CCFL bulbs you needed to buy good ones, else they take minutes to start up and the light quality is horrible. LEDs all seem to just work instantly,

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    Re: LED Bulb questions

    I've got cheap screwfix ones I picked up 4 for £5 about 6 years ago still going strong. The only LEDs I've had pack up are little ones on our 3 light levels bedside lamp (You have to turn it on by touch - it then gets brighter for every touch then turns off on 4th touch - The lights just buzz and flicker on settings 1 to 2, work fine on setting 3 but always fail after about 2 years - The way they chop the mains seems to kill the capacitors used to regulate the voltage in the bulbs. I'd replace the lamp but its a wedding present - £2 a bulb that does ~2 years is no big issue!).

    Personally I really like the IKEA bulbs - cheapish but decent quality although you do need the bayonet to ES adaptors though.
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    Re: LED Bulb questions

    I got a load from Screwfix, some were dimmable and they worked on the dimmer without flickering. The only place I have ever had problems with is The Range, 3 out of 4 LED bulbs went within 6 months
    Jon

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    Re: LED Bulb questions

    Wish we could get these:
    https://www.youtube.com/watch?v=klaJqofCsu4&



    Seems the ones we get here actually use less LED filaments than what is ideal,so they need to run at the edge of the effiency range which gets them hot. So the backend electronics will fail especially if you go too high in wattage. But the "Dubai" lamps quadrupling the filaments,so they last longer,run cooler and are more efficient.

    If they are all going to be like that,maybe going OTT on expensive ones is probably not worth it then!
    Last edited by CAT-THE-FIFTH; 25-01-2022 at 05:42 PM.

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    Re: LED Bulb questions

    I replaced all mine at the last place I lived at. I went with a mixture of Ikea & Homebases TCP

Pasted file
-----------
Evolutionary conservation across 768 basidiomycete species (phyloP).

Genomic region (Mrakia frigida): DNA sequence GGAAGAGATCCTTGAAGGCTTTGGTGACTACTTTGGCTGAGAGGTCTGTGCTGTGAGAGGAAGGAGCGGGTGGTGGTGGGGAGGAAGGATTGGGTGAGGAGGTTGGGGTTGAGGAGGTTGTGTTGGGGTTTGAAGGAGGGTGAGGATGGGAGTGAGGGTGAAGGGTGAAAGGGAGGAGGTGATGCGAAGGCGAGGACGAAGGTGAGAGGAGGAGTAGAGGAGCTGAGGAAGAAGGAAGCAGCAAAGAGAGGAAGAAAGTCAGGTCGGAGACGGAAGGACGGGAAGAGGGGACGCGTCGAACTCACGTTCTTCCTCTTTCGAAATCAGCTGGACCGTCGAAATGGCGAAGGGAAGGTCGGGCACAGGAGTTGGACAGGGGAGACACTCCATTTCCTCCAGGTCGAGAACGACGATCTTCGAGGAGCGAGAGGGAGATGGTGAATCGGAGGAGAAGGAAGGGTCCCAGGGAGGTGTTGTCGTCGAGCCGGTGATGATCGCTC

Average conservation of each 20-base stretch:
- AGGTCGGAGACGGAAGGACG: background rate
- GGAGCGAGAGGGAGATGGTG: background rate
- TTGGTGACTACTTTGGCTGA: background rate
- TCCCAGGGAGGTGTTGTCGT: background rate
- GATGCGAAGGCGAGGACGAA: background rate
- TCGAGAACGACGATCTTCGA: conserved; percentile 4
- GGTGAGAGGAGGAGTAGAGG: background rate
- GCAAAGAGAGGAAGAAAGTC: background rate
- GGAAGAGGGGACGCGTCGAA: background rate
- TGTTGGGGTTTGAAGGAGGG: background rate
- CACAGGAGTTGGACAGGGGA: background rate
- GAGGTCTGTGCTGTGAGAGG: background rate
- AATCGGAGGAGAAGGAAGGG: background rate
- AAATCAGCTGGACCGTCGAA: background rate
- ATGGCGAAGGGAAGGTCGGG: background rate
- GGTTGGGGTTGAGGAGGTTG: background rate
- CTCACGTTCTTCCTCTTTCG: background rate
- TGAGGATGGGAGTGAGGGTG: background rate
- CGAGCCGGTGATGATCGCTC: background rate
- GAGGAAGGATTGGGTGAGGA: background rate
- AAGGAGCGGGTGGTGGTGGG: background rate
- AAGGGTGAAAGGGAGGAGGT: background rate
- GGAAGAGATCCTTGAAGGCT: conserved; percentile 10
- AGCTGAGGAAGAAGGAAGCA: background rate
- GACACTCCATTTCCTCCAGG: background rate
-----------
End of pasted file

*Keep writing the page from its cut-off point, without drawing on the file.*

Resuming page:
Ikea have a really good range and you can see the exact type of light in terms of brightness and colour that you will get if you go into store. Which I found invaluable, preferring a softer light to harsh whiter lights.

    Another reason for Ikea was they had some 0.9w bulbs, my housemate worked night shifts and with the huge gap at the bottom of my bedroom door the hallway light used to shine in and wake me up. Once I got these bulbs it was perfect. We could also leave them on without feeling guilty, being 3 lights was still less than 3W.

    I was about to recommend Clas Ohlson as well, but looks like they went bust at some point, they had a brilliant light display like Ikea, think I got a couple from there once.

    The way I see LED is, they are a bit more expensive, but they do last a hell of a lot longer. They have the potential of a better second hand value as well, so if you want to try alternate bulbs in the future you would still get some money back. I've yet to have an LED bulb go on me.
    I've yet to see any difference between cheap & premium brands and would recommend going on the type of brightness and colour you want vs what brand it is.

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    Re: LED Bulb questions

    I DON'T recommend these bulbs as they didn't seem to last.

    I'd definitely recommend avoiding the Energizer ones you can buy in supermarkets (2-packs if I recall correctly) too, they didn't last long for me either.

    I believe I had the same problem with a supermarket-branded set of bulbs before that too.

    I haven't had my current set of bulbs for a full year yet, but so far they seem to be going strong and I'm optimistic they'll last due to being Philips ones.

    I don't use any type of dimming though, so I can't comment on that if it's part of your use case.